“Majority culture’s adoption of the word, stolen from African American vernacular, distorted it to the point of misuse and meaninglessness,” writes Robin Boylorn for the Guardian.

Fair enough: white people’s adoption of the term distorted it to the point of misuse and meaninglessness. What was once a word born of the beautifully eclectic black Southern laziness of the tongue and a shortened version of baby, became a catchall term for anything from inanimate objects to food. The reference to affection was consistent but bae was used to describe everything from one’s (desired or actual) significant other to pancakes. “That’s bae”, a student swooned, glancing at a picture of J Cole during a discussion of black masculinity last summer in class. “These cupcakes are bae”, I read in a Facebook post attached to a picture of a delicious-looking dessert not many months later. And just like that, the shelf life of bae in the public imagination expired and the gatekeepers of mainstream language decided that it must be banned.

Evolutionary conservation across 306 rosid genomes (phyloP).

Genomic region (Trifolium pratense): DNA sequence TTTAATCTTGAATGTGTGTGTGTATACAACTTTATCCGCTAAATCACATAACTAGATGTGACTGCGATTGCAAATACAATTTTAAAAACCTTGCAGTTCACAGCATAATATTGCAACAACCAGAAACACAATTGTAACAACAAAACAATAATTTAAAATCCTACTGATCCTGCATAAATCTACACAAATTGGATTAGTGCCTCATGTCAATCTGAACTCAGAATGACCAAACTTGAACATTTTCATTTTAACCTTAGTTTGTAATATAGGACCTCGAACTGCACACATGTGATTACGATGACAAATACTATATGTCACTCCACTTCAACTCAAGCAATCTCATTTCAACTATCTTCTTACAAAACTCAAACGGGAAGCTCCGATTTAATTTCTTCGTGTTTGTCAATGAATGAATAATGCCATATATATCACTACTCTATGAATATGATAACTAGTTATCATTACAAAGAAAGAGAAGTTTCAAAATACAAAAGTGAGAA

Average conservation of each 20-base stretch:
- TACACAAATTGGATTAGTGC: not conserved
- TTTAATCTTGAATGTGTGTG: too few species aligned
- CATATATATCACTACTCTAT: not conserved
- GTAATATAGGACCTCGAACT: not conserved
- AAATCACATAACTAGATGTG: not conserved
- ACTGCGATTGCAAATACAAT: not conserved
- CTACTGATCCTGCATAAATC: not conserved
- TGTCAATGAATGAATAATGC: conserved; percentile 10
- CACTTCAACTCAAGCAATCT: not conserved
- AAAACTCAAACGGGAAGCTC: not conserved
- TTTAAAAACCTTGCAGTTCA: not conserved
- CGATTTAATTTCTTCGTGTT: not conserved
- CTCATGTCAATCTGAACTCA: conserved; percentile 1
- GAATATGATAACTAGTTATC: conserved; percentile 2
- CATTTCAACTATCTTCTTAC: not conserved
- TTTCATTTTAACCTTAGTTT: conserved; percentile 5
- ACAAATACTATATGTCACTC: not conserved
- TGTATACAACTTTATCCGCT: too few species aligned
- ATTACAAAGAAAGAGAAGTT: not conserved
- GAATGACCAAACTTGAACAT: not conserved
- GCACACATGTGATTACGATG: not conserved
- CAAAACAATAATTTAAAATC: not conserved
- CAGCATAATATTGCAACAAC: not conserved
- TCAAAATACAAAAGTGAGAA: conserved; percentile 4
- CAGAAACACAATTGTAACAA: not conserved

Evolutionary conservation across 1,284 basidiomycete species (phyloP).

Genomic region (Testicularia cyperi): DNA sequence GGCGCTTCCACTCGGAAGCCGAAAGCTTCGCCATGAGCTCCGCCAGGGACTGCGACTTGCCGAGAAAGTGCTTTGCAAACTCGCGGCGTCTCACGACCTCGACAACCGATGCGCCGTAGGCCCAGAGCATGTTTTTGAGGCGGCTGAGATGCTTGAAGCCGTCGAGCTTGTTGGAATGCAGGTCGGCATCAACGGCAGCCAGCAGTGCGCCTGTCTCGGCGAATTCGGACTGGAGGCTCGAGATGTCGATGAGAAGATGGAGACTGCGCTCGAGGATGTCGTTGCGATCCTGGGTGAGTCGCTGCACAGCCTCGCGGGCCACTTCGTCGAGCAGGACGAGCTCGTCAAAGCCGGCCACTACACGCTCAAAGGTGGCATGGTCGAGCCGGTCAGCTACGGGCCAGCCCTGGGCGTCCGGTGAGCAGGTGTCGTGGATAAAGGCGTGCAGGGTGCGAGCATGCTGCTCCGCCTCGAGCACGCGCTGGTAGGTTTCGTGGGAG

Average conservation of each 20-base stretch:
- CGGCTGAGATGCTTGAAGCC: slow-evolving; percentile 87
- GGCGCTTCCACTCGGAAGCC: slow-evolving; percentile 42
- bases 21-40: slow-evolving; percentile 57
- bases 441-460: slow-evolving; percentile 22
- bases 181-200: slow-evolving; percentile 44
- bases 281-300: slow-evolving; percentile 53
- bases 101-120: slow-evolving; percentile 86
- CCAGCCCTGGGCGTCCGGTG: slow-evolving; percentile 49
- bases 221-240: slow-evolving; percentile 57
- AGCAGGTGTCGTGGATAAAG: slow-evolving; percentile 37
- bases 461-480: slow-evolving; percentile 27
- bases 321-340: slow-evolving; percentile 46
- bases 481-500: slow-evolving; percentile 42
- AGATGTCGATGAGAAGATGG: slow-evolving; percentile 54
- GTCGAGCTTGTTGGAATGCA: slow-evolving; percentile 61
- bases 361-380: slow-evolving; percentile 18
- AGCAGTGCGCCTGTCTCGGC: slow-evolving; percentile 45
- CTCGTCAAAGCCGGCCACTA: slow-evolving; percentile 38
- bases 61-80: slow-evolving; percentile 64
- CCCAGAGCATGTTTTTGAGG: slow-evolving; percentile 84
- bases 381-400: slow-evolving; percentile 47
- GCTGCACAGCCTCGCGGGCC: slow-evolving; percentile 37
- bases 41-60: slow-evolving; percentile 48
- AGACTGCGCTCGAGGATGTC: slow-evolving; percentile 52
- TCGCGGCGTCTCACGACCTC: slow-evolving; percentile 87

Cultural appropriation at its best, steals, reduces, overuses and then disposes of words like so much bathwater. The linguist Jane H Hill defines language appropriation as “a type of complex cultural borrowing that involves a dominant group’s ‘theft’ of aspects of a target group’s language.” Hill claims that the ‘theft’ adds value to white identity while further marginalizing nondominant groups. This cultural “borrowing” of black language and phraseology happens regularly, allowing non-black folk to “try on” black culture through the use of African American English vernacular and slang without having to “put on” the cultural consequences of actually being black in a culture conditioned to devalue and dismiss it.

Read more at the Guardian.


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